These 6 kids weren’t altar boys. They worked together like a wild pack of animals to savage another human being. Chances are they will do so again, and since most crime victims of black criminals happen to be black Americans, their next victim will most likely be another black American.

Will those marching today march for them?

UPDATE: 9/24/2007 – It’s clear that there is more going on with this story than meets the eye – so my above commentary may be off-base. I may have jumped the gun in leaping to my conclusion that the Jena 6 got a fair deal. If so, Aziz P gets some credit for showing me the error of my ways.

The Marine

Last week the Family traveled to southern California to see the Marine – the Wife’s son. The Marine was in the field for the first few days of our trip, but was able to spend a day or two with us. It was the first time I had seen him since 2000, and back then he had left with his trailer-trash wife after putting us through an emotional wringer. Then 9-11 hit and things changed. I took the opportunity to reach out to him through his email account two weeks later…

Given the situation in the world right now I am taking
the opportunity to contact you. Whether you respond or
not is up to you.

Contrary to what you think, there are still people
here who care about you. The world has become a much
more dangerous place in the last two weeks, and you
are in an organization devoted to the protection of
our nation. Your safety is on every one’s minds, and
if you wish to pretend that it’s not then go right
ahead. Ignore this email.

However if there is a part of you that wants to change
the situation, I want to offer you the opportunity to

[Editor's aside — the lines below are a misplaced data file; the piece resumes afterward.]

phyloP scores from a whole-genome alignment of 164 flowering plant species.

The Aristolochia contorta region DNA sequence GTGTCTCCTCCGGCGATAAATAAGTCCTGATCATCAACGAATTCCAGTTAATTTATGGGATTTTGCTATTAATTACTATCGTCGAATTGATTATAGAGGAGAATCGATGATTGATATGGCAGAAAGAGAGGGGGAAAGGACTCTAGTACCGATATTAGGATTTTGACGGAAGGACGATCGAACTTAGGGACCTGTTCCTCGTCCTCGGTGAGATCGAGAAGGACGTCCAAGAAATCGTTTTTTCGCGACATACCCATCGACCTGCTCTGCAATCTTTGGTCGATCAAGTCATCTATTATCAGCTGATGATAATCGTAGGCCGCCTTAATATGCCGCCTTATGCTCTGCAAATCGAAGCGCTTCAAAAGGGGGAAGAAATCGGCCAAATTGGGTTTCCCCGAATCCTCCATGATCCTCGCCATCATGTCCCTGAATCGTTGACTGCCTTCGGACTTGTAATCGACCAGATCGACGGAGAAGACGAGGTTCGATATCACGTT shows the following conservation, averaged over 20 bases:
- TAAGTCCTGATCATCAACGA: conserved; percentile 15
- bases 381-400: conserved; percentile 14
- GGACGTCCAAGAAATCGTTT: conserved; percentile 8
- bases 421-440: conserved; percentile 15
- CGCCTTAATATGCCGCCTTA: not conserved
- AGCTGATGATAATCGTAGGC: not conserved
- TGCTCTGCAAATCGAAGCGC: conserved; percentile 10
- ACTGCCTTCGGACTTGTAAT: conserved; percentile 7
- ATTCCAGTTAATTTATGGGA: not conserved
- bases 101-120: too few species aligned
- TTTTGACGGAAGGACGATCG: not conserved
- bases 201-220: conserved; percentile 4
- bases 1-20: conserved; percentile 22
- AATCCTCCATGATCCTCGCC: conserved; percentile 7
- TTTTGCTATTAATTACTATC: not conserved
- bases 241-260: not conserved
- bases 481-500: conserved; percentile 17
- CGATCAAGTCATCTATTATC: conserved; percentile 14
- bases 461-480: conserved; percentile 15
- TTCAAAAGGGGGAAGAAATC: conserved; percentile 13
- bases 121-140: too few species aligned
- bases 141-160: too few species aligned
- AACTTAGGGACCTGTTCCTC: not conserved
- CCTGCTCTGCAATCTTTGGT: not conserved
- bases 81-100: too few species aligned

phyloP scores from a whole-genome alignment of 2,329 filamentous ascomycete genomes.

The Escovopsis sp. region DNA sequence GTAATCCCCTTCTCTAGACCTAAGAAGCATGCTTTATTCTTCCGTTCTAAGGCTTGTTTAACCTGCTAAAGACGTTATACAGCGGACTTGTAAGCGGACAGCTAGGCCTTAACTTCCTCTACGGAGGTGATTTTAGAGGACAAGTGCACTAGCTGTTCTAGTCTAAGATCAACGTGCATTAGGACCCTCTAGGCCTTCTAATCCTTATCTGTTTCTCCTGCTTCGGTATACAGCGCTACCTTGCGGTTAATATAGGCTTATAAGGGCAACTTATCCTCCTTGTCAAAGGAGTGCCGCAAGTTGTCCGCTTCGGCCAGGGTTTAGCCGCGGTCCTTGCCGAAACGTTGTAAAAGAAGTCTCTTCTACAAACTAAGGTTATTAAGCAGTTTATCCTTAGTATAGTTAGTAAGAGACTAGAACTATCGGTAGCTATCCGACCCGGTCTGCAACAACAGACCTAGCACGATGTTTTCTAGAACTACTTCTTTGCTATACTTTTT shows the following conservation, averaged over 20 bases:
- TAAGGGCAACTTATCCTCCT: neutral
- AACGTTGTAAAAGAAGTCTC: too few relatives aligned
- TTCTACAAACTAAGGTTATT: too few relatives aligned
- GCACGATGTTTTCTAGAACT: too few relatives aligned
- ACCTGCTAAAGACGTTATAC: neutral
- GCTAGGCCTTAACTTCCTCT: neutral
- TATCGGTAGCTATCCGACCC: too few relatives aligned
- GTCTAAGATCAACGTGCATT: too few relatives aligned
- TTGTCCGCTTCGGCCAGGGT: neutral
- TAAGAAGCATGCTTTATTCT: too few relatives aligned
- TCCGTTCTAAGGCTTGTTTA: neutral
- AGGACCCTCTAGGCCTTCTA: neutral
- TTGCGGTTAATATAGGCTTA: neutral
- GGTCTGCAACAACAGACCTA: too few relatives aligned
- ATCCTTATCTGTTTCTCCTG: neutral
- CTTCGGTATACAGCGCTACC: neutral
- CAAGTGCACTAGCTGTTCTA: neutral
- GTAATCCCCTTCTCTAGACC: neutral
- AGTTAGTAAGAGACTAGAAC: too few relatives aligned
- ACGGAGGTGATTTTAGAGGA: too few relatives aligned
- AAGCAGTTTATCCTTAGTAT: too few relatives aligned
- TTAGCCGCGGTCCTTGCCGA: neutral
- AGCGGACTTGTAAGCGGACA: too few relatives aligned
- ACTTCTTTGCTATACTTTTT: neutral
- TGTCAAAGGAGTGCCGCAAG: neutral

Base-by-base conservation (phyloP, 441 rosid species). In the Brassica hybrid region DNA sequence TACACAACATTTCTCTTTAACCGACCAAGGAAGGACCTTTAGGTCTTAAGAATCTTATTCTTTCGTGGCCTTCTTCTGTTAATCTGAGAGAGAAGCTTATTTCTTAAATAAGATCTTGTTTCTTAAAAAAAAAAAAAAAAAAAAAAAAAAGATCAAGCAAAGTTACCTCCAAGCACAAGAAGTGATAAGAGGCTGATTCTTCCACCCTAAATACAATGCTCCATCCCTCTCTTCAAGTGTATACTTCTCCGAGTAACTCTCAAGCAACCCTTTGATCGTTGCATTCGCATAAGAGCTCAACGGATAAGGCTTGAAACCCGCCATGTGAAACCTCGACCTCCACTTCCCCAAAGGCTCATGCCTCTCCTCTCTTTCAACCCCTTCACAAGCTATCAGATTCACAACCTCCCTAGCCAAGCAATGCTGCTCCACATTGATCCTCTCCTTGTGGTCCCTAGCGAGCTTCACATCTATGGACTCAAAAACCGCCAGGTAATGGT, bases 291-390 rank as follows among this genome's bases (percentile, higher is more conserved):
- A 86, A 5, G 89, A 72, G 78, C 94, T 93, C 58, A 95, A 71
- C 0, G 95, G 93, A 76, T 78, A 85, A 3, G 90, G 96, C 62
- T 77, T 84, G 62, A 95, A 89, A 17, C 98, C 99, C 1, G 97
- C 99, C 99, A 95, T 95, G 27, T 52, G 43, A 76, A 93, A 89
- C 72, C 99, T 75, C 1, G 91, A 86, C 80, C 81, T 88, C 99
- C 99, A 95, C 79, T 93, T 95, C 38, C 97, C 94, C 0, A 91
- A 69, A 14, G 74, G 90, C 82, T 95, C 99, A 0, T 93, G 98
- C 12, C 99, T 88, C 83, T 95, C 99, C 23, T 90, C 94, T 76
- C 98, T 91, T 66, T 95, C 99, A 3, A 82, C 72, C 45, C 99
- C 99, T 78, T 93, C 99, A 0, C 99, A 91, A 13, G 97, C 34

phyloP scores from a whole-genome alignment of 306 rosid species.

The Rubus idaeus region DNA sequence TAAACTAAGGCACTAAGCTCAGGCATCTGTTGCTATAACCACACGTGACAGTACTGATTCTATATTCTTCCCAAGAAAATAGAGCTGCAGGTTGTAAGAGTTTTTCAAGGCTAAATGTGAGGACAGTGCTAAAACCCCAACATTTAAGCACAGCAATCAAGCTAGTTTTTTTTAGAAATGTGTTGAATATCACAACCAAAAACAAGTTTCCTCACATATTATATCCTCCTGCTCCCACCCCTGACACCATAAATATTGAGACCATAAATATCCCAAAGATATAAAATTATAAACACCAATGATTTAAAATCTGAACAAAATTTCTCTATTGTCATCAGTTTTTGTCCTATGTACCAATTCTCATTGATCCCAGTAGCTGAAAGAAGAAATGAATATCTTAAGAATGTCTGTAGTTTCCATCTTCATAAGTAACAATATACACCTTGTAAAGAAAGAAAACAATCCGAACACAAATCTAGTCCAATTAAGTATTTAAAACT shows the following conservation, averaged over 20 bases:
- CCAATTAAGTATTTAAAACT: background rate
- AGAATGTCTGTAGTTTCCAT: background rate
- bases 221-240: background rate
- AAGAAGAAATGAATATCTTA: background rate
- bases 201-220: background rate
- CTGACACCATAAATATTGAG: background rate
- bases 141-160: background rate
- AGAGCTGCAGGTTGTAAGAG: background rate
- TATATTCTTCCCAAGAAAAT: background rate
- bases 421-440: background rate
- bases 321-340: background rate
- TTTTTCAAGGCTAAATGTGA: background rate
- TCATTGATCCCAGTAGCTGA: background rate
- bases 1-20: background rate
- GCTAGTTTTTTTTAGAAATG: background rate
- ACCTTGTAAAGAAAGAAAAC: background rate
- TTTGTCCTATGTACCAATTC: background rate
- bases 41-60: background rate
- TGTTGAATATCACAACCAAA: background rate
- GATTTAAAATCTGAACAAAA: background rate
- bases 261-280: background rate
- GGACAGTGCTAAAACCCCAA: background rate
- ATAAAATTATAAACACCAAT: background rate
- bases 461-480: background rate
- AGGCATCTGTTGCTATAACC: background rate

do so. That’s why I’ve decided to contact you without
your mother’s knowledge…

The world has changed. Everything that happened before
09/11/01 has little relation to today. It is a time
for new beginnings for those who choose to do so. The
choice is yours.

His trailer-trash wife intercepted the email when he was on his way to Afghanistan and twisted it around. Several weeks later, after I saw his picture in the newspaper and received several letters returned to me unopened by his father, I received a long letter dated 10/06/01…

As you sit in your comfortable house with your high paying job and your college degrees, you look down on me as your dumb marine infantryman. Let me explain something to you. If it wasn’t for “this” dumb grunt with a GED you wouldn’t have the freedom to look down upon me. You are what is wrong with my country. You are weak minded.

The Marine didn’t know me. He knew a caricature of me painted by his father – who assumed I was a typical college educated liberal and who also knew nothing about me. He didn’t know about my blue-collar upbringing and the stories of my dad’s experiences fighting in the Philippines during World War 2 that were some of the few memories I had of my father before he died. He had only spent a few weeks with me and his mother when he was 11 – so he assumed the worst.

At the time he was writing that letter, I was writing this.

Currently there is a strain of logic that is appearing on college campuses and salons of the Left as America goes to war. This logic is what is called the “rape victim asked for it” defense of the indefensible. This logic which has been repeated in the letters to the editor of this and other papers states that the terrorists are not at fault for the attack on the Pentagon and WTC – we Americans are. The terrorists were merely reacting to American policies abroad such as the support of Israel and continued sanctions on Iraq and are therefore ultimately not responsible for the 7,000 dead. The American government is – and since the government represents the will of our people, we Americans are to blame for the death and destruction of September 11, 2001. All that remains is for a call for reparations to the families of the dead hijackers.